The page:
US sales of existing homes bounced in July, recovering from weakness in the prior month, boosted by lower mortgage rates, according to data released Wednesday.
Prices remained high, but receded somewhat from June's record.
Sales slid in the Northeast, but grew in the other three regions, especially the western United States, according to the National Association of Realtors,
Sales of all types of homes rose 2.5 percent from June to an annual rate of 5.42 million in July, slightly above analyst expectations, NAR said in its monthly report.
The result put the sales pace 0.6 percent above July of last year.
However, NAR reiterated its concern about the limited supply of affordable housing.
"Falling mortgage rates are improving housing affordability and nudging buyers into the market," said NAR Chief Economist Lawrence Yun.
However, he said, "The shortage of lower-priced homes have markedly pushed up home prices."
The report cited data from mortgage lender Freddie Mac showing the average 30-year fixed rate mortgage at 3.77 percent in July, down from 3.80 percent in June and 4.54 percent throughout 2018.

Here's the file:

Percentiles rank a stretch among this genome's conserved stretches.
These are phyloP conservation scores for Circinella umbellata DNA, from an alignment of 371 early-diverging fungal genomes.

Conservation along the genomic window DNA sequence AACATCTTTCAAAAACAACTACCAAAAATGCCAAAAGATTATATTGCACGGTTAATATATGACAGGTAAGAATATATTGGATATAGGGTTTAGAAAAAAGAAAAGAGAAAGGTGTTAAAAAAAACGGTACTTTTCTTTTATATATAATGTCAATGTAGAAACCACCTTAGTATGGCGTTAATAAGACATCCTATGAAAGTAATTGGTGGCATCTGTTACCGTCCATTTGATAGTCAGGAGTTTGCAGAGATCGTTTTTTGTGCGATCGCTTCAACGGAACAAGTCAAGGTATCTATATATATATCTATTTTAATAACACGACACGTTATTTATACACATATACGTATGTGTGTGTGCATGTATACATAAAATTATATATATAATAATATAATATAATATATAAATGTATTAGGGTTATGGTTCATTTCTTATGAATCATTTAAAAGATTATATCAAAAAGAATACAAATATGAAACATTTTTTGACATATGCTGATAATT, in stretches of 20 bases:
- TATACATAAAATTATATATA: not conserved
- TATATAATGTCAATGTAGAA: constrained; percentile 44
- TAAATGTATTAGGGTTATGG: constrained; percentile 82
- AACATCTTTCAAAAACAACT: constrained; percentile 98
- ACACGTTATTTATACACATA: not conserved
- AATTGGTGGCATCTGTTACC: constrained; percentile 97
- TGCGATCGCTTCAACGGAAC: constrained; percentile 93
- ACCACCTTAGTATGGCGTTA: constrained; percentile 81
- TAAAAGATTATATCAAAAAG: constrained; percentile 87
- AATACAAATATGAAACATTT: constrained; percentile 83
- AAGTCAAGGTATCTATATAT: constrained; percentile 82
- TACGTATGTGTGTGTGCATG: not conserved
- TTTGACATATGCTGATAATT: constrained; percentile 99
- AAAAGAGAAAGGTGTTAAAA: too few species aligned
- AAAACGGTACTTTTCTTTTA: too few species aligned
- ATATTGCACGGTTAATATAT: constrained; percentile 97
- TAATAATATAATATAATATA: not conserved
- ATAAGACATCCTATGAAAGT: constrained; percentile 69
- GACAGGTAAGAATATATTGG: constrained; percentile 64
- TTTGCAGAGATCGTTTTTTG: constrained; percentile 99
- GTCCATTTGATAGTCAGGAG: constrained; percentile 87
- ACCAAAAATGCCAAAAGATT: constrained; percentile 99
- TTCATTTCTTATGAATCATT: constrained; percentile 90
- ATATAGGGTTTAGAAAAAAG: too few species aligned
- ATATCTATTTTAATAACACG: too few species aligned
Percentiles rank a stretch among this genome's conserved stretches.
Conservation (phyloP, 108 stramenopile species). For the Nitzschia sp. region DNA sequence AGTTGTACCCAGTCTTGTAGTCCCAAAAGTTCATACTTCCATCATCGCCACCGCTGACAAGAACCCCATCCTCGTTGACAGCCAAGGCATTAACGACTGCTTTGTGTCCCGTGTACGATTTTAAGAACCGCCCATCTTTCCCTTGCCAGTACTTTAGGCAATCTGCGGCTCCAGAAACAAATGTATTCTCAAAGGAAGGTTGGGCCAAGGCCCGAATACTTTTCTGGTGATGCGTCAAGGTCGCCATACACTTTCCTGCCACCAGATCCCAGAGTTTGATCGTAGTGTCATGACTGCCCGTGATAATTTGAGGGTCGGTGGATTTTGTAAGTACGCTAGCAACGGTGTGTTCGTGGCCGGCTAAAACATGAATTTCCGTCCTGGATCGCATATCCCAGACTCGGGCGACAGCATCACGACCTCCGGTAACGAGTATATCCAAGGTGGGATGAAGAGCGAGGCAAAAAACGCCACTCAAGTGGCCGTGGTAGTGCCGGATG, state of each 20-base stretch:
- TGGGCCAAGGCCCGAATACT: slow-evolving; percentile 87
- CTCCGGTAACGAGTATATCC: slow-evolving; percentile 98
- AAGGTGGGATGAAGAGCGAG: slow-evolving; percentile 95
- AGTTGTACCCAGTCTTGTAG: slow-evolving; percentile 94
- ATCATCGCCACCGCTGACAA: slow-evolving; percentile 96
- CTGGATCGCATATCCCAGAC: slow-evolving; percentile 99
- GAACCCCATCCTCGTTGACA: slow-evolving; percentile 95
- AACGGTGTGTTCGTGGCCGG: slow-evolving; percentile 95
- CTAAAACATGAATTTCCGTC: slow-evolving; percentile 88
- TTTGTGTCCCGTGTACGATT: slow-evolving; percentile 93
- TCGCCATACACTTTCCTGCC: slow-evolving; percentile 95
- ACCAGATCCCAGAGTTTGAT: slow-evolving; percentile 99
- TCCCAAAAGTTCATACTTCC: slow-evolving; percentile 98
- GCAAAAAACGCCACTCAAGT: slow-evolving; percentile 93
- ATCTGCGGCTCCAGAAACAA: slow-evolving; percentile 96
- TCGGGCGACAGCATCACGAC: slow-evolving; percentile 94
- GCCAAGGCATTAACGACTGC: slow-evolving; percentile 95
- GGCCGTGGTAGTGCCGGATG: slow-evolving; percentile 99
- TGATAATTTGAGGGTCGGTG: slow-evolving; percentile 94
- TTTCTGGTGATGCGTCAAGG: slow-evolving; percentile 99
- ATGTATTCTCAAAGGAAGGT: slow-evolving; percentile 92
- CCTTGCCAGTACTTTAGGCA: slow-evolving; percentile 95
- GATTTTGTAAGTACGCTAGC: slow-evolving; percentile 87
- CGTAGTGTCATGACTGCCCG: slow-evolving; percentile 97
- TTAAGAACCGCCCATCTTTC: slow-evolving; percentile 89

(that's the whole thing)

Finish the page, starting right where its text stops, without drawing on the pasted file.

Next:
The median home prices rose to $280,800, up 4.3 percent from the year-ago period, but a bit below the $285,700 all-time record set last month.
NAR said price appreciation was greatest among the lower-priced tier of homes in metropolitan areas such as Atlanta, Denver, Miami and Tampa.
Total housing inventory decreased at the end of July to 1,89 million, down from 1.92 million in July.
Homebuilders have complained that the short supply of workers is hindering construction.
Analysts at RDQ Economics said the housing market should strengthen in the second half of 2019 in light of lower mortgage rates amid expectations that the Federal Reserve will cut interest rates further.
"The decline in mortgage rates appears to have arrested the decline in existing home sales and now appears to be fueling a moderate recovery in housing activity," RDQ said in a note.
"Price gains continue to run well-ahead of inflation and the supply of homes for sale remains tight."